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Booked to Cook

By Robert A. Rosenberg and Roger L. Smith

We were backing up Doug Kershaw in Berkeley and after the first number he pointed to us and said to the audience, 'Not bad for a bunch of whiteys, eh?"

Commander Cody and his Lost Planet Airmen rolled into Worcester Tuesday midway through their first nationwide tour.

"We played at the spectrum in Philadelphia with Alice Cooper and the Chambers brothers and there were 17,000 13-year-olds there waiting to see Alice Cooper hang himself. The Chambers brothers came out all coked up and ready to go. Then we came out and plunk, I got kit in the head with a roll of toilet paper. Then there were all these kids on reds throwing bottles. This one bottle came down and hit right in front of the band and the next thing I saw was our manager up in the balcony choking shit out of somebody."

Their music is a combination of rock, country, cajun, boogie, swing and western. The songs range from some of the raunchiest truck-driving songs ever written, through Doug Kershaw's "Diggie-Diggie Low" to Carl Perkins's "Boppin' the Blues."

"Here I sit with a broken heart, I took three bennies and my semi truck won't start."

The group seems at times to be the epitome of a country-western bar group.

"Our next album is going to be recorded four tracks, with no over-dubbing. It will be named Cold Steel, Hot Licks and Other Truck Songs."

The band is as unlikely a bunch of hombres as ever played together.

"Me and Tichy are just hippies from Berkeley trying to make a living. Now Bobby Black, the new pedal steel player is a pro. He gives the group a lot of class."

The Commander himself has a Master of Fine Arts from Michigan.

"The first drummer we had was a spade who didn't get into country music, especially my song 'Family Bible.' He said that if we did that song once more he'd walk off stage. I grabbed the mike and said, 'Family Bible it is.' He left..."

The fiddle and saxaphone player, Andy Stein, used to play first violin for the Detroit Symphony.

"When the band first started I was about the only one with an old lady. Now I'm the only person in the group without one, Fuck..."

John Tichey, the rhythm guitar player, has a PhD in hydraulic engineering.

"Man, we blew $8000 on redubbing the West Virginia Creeper's pedal steel on that album. That dude was always out of tune."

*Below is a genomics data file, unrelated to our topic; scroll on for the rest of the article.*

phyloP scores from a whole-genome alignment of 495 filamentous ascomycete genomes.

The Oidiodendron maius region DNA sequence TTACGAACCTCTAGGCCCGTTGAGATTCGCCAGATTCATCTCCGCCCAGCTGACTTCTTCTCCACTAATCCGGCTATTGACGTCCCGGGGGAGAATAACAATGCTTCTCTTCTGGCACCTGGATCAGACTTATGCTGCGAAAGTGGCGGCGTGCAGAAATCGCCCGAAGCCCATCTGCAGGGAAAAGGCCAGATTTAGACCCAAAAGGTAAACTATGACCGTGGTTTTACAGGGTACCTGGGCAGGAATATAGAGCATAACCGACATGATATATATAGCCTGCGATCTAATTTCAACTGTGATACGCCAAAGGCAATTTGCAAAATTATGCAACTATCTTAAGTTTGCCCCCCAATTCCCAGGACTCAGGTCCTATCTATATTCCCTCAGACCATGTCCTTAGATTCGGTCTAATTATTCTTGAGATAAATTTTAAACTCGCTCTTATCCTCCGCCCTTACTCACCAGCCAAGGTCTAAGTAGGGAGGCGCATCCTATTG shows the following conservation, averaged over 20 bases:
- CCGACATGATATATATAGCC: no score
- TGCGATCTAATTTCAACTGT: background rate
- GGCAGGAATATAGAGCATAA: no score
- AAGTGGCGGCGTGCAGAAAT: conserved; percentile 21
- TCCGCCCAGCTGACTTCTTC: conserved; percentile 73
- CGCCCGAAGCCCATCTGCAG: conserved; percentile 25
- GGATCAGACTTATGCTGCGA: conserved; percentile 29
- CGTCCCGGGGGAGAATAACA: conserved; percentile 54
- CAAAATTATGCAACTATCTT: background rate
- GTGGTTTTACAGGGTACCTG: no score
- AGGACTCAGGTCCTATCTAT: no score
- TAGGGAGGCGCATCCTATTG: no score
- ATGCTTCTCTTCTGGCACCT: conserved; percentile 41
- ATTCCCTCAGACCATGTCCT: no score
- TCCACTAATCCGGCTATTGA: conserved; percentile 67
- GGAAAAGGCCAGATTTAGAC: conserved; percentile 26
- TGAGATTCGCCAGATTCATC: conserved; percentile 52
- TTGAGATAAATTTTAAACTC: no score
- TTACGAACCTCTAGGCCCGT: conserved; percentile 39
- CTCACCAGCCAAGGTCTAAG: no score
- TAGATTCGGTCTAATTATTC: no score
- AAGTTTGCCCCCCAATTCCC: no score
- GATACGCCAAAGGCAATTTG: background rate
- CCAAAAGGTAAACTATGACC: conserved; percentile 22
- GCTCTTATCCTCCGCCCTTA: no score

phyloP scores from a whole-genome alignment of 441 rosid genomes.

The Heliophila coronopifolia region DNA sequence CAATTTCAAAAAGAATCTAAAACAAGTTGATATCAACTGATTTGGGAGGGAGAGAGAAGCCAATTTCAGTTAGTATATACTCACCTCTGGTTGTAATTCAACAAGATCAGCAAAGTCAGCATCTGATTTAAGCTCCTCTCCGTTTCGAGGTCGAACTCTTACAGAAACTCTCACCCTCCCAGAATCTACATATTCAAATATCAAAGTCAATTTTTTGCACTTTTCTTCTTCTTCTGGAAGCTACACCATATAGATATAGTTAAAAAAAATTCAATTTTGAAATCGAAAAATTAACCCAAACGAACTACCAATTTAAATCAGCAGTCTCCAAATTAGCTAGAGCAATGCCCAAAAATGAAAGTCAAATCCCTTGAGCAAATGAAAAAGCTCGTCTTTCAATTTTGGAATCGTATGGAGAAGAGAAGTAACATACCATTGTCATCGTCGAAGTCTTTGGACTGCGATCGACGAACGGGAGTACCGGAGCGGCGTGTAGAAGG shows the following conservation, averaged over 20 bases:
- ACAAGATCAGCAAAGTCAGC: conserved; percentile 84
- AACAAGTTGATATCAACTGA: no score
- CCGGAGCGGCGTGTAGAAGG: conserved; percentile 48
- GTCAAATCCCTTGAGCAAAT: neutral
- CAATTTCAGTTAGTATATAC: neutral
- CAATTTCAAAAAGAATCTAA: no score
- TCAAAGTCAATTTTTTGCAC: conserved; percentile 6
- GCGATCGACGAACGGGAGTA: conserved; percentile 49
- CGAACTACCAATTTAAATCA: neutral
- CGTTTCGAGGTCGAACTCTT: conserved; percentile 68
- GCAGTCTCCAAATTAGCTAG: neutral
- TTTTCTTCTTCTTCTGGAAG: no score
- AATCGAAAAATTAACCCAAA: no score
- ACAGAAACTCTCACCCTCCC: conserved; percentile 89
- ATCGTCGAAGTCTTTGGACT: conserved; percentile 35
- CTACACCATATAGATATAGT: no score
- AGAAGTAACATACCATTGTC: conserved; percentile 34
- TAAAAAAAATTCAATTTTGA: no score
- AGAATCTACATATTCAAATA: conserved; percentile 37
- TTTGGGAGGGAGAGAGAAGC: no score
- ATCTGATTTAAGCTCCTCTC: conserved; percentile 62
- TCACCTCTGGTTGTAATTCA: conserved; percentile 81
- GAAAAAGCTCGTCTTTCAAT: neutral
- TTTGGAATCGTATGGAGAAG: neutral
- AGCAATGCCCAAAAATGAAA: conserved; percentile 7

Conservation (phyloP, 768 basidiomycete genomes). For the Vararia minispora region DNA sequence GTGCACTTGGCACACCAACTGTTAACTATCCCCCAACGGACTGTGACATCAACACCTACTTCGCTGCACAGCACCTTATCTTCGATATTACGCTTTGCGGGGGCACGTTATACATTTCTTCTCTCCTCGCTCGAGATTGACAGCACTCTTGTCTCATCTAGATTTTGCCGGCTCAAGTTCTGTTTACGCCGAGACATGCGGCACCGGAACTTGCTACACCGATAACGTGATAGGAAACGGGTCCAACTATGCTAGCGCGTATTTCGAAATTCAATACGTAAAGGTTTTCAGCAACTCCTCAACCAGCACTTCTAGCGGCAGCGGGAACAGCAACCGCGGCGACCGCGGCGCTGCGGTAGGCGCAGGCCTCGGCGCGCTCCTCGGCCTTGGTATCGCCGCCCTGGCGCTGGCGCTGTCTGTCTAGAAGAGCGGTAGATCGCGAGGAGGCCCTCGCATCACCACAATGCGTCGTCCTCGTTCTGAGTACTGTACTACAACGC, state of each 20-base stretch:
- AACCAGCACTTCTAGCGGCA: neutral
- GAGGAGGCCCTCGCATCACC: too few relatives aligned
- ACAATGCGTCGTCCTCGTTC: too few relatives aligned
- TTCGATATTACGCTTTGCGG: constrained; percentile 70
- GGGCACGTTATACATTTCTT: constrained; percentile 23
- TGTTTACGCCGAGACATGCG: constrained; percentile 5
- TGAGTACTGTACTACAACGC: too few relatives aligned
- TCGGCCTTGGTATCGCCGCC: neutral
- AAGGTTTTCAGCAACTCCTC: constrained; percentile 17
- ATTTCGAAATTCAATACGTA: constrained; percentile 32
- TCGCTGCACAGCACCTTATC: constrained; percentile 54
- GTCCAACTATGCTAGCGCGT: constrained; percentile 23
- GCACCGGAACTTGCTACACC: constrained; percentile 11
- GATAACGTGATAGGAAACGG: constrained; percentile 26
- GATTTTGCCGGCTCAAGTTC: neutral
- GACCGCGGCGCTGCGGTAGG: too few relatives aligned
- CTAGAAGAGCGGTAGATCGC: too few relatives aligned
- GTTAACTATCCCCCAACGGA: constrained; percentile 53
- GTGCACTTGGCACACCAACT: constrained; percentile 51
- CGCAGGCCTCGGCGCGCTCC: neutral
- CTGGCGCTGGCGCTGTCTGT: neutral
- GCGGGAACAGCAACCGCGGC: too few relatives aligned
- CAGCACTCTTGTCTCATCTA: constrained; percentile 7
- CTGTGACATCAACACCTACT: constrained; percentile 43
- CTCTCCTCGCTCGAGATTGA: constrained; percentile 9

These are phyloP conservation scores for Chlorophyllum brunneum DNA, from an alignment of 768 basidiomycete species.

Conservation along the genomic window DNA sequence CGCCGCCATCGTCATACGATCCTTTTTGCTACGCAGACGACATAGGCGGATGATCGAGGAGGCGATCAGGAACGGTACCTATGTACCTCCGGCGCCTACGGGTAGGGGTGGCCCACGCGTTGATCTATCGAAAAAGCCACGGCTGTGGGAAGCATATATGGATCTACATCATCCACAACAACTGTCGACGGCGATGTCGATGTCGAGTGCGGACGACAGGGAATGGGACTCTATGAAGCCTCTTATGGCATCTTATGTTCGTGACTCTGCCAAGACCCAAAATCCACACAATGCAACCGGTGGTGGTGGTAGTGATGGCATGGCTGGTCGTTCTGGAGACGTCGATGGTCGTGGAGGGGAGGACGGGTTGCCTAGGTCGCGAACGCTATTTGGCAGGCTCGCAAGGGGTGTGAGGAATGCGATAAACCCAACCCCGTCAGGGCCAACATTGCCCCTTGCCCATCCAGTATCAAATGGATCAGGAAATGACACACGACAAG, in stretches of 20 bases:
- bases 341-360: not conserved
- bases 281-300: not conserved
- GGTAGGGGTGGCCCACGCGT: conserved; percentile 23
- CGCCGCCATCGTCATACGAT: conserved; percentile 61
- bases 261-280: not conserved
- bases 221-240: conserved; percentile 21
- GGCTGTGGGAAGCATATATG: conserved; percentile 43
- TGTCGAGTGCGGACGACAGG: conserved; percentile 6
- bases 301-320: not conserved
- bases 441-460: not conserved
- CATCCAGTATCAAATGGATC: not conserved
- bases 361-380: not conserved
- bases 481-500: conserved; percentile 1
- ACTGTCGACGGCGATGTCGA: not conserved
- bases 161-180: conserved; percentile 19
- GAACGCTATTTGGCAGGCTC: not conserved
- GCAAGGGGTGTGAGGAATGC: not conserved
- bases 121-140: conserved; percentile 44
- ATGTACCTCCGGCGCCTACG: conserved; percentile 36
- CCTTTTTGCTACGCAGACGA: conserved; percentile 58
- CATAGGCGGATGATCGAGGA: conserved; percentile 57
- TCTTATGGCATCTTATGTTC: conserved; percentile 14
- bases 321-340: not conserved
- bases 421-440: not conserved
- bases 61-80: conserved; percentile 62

The band was originally from Ann Arbor, Michigan, but several years ago moved to Berkeley.

"Man, the Berkeley blues scene is the best. On any given night you might have Hot Tuna, Jerry Garcia, James Cotton, Quicksilver, Elvin Bishop and the New Riders of the Purple Sage all playing around the area."

Over two years passed between the Rolling Stone article which heralded their arrival as the best band in Berkeley, and their first album.

"We are about 300 per cent better now than we were when we recorded the lost in the Ozone album. This new pedal steel player is so good he just keeps pushing the rest of us to get better."

The band probably couldn't play straight.

"If you got any questions to ask you better ask 'em now. Later on I'll be too fucked up to do anything but talk about philosophy."

The dressing room was a mass of people with one guiding impulse: to get lost in the ozone as quickly as possible.

"We get dosed to play on the national holidays. There are only three of them you know, Halloween, New Year's and the Fourth of July. Man, we get into some really weird stuff--Wooly Bully and shit like that."

A 20-gallon keg of beer was gone within minutes of the band's arrival.

"One night this freak with eyes about as big as silver dollars give the group this bottle of Boone's Farm. It was full, but the seal had been broken. It didn't worry us too much, but it turned out that it had about a hundred hits of PCP in it. Anyway, we were passing it around and Billy C., the lead singer, just had to finish it off, so he killed the last couple of slugs, the part with most of the PCP in it. We went on stage, just playin' right along, when Billy C. passed out and fell off stage. The lead guitarist started singing and then bam, he passed out. Fifteen seconds later the rhythm guitarist sat down and said, 'Hey, I don't even know where I am'. That's when I stopped the concert. The doctor just barely pulled Billy C. through."

The grass never quit circulating.

"Dope that smells like piss tastes really fine."

A case of home brew disappeared long before the concert started.

"Hey, man, you'd better make the next number mellow, 'cause I'm about to pass out."

Then when they hit the stage there was another case of Falstaff waiting, but not neglected.

"About that second set--I had it all together, but I forgot it."

In spite of this, or maybe even because of it, the group played with the ease and assurance of a really tight band.

"This first song was done by Johnny Horton; after that we got a Bo Diddley number. We're going to do the Johnny Horton song like Bo Diddley and the Bo Diddley song like Don Covay...Actually, this is just another ballad."

I never thought I'd see anyone who enjoyed playing for an audience as much as Jerry Garcia, but I saw eight of them Tuesday night.

"Well, before I came on stage I smoked about a half pound of something, and drank a few pints of something else. But I'm just going to keep on boogie-ing."

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